But maybe he [Alan Bishop] shouldn’t get more praise just because he deserves it. I’ve been really starting to feel that way personally. Thank God I’ve been able to just do what I’m doing, and I don’t have any real critical attention; I don’t have any substantial media coverage. It’s great!

You like it that way?

Yeah! It’s a blessing. I’m still doing the music I wanna do. I have the means to do it. What the fuck do I need some positive spin—what the fuck do I need it for?

Do you ever feel like there are people who wouldn’t know how to find what you’re doing but would want to?

Yeah, yeah. That’s the main issue, I guess. It would be tragic if there were somebody who would really be touched by what I do who went through their life and didn’t get [to hear] it just because of all this obscurity or whatever. But at the same time, I’m not willing to do what you’re supposed to do to wave your flag around. Not because I’m particularly “noble” or gentlemanly, but because I simply have better things to do. I wanna work on the music. Or whatever, cultivate the fuckin’ paranoid states of mind that cause it to come out the way it does.

And also, look, man, I’ve been friends—off and on, however you wanna say it—with Mike Patton since I was … 14 or 15? And nobody has to deal with—I don’t know anybody who has to deal with more opinions than he does. For better or for worse, whether he’s looking for them or not. I mean, whatever your view of Mike Patton, I’ve been there to witness what a person has to deal with when they’re getting’ a lot of fucking attention. I guess what I’m saying is, I couldn’t be under that pressure; I couldn’t create anything worthwhile if I had to worry about that shit. He’s really strong for being able to do it. I don’t know what he’s sacrificing or what he’s not sacrificing, but I know I would be sacrificing a lot. I don’t wanna react to the outside world. I shield myself from it all the time.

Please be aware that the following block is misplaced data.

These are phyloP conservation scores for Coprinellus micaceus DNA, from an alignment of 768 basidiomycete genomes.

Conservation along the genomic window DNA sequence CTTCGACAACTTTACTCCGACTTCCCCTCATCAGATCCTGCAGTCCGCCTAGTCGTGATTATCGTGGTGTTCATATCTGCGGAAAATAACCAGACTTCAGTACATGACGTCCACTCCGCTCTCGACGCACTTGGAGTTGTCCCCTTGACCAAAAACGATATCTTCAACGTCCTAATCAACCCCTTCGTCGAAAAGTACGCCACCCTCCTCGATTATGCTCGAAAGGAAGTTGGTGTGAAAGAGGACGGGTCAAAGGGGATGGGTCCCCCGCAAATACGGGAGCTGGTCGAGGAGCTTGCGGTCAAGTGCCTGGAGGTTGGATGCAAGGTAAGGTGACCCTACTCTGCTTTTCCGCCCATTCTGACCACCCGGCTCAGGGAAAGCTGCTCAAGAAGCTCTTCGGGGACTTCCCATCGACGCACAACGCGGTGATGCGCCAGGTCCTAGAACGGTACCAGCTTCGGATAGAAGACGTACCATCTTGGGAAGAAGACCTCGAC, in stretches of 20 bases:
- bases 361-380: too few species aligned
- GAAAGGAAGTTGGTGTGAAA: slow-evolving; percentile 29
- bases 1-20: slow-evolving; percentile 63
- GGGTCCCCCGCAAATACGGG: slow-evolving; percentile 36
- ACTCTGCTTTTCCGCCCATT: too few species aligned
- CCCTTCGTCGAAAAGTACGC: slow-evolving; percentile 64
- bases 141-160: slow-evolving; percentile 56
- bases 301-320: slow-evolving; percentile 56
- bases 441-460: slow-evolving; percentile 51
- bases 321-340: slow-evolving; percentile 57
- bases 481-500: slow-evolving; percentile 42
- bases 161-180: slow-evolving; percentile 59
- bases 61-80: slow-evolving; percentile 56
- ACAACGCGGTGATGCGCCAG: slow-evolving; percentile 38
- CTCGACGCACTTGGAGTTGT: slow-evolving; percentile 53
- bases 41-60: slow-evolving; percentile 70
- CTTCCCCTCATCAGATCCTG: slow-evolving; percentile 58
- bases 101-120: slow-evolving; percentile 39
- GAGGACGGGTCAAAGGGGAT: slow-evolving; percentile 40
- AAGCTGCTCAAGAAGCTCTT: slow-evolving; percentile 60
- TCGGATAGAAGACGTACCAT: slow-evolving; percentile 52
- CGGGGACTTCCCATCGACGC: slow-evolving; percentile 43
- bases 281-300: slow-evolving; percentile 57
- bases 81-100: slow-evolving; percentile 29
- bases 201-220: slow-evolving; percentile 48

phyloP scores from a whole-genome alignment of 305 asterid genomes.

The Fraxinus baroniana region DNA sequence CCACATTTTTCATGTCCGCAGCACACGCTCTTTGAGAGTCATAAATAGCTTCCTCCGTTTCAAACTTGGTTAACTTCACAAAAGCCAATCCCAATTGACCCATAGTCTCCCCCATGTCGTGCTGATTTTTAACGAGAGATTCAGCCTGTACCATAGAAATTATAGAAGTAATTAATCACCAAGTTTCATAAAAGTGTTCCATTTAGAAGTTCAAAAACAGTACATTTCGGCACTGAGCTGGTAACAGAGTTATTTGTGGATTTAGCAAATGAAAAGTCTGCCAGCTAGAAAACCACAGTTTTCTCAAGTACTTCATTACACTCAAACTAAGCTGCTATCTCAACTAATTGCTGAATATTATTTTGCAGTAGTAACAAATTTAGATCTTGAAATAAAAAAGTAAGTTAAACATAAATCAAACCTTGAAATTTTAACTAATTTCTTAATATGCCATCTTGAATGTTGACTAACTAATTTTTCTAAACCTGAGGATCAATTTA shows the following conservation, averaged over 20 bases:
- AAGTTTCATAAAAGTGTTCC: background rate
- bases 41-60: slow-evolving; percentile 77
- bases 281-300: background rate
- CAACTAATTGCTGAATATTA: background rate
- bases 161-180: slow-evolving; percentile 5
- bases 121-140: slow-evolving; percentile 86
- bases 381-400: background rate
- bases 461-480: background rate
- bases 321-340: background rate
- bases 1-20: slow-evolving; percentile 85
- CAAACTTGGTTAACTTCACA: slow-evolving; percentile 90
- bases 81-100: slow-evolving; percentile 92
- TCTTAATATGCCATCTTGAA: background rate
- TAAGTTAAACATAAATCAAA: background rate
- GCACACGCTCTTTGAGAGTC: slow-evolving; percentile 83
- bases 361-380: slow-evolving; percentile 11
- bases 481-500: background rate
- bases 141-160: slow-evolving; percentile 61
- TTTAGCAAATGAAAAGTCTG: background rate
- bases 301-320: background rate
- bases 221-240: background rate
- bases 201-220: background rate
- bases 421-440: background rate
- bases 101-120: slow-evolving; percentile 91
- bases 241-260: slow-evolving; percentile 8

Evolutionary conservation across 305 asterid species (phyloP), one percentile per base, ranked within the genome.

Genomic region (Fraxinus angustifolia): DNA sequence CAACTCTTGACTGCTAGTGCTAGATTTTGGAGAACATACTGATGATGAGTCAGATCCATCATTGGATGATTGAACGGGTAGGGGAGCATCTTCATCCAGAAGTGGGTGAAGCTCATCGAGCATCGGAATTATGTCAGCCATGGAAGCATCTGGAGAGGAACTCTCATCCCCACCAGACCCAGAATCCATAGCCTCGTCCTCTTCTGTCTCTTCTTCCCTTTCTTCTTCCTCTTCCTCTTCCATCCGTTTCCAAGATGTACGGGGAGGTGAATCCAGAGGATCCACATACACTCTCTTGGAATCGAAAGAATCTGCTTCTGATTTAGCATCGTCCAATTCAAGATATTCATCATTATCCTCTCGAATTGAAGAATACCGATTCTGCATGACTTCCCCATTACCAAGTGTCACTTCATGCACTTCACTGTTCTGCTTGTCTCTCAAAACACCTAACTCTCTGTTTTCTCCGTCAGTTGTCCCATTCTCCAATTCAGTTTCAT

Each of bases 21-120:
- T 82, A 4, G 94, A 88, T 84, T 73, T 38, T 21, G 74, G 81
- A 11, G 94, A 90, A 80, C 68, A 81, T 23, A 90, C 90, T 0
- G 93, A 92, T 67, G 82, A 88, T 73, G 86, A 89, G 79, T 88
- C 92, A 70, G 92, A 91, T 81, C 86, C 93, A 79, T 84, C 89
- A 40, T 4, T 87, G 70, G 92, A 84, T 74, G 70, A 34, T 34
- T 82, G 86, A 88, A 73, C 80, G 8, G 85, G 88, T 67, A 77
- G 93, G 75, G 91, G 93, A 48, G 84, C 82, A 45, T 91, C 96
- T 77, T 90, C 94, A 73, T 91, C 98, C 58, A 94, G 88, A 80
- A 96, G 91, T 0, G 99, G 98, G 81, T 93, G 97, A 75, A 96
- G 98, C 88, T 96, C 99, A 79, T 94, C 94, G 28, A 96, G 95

It’s weird, ’cause it’s not like what he’s doing is any more “accessible” then what you’re doing.

No.

Maybe the last Fantômas [The Director’s Cut, their soundtrack covers album] was more accessible then the last Secret Chiefs album [Book M], because maybe there are a lot of people who don’t want to listen to Indian and Middle Eastern music, but other than that….

Well that’s the thing, is that the traditional polarities that separate extreme music from, whatever, “non-extreme” music are completely erased at this point.

Yeah, Mike Patton’s going out and doing tours with Tool [as part of Fantômas] and stuff like that.

[Laughs.] I didn’t know about that. I haven’t been keeping up, man.

It seems like he’s pursuing this music-business stuff a little more actively than you. Because you didn’t even tour with the last Secret Chiefs album, right?

No, the next one, I’m gonna tour both of those records. That’s what I’m working on now, is getting all that shit together. I could afford to be a little more active with this stuff. But still, the one thing that’s important to me is that it comes out right. That’s all I care about. And, I mean, give me enough money so I can do the next one. And I feel very stable and secure that there’s enough people out there who’re gonna buy the stuff enough to keep the thing going. I don’t half to answer to anybody and have to kiss ass or whatever—worry about whether the review’s gonna be good or something. Fuck that! It’s such an interference.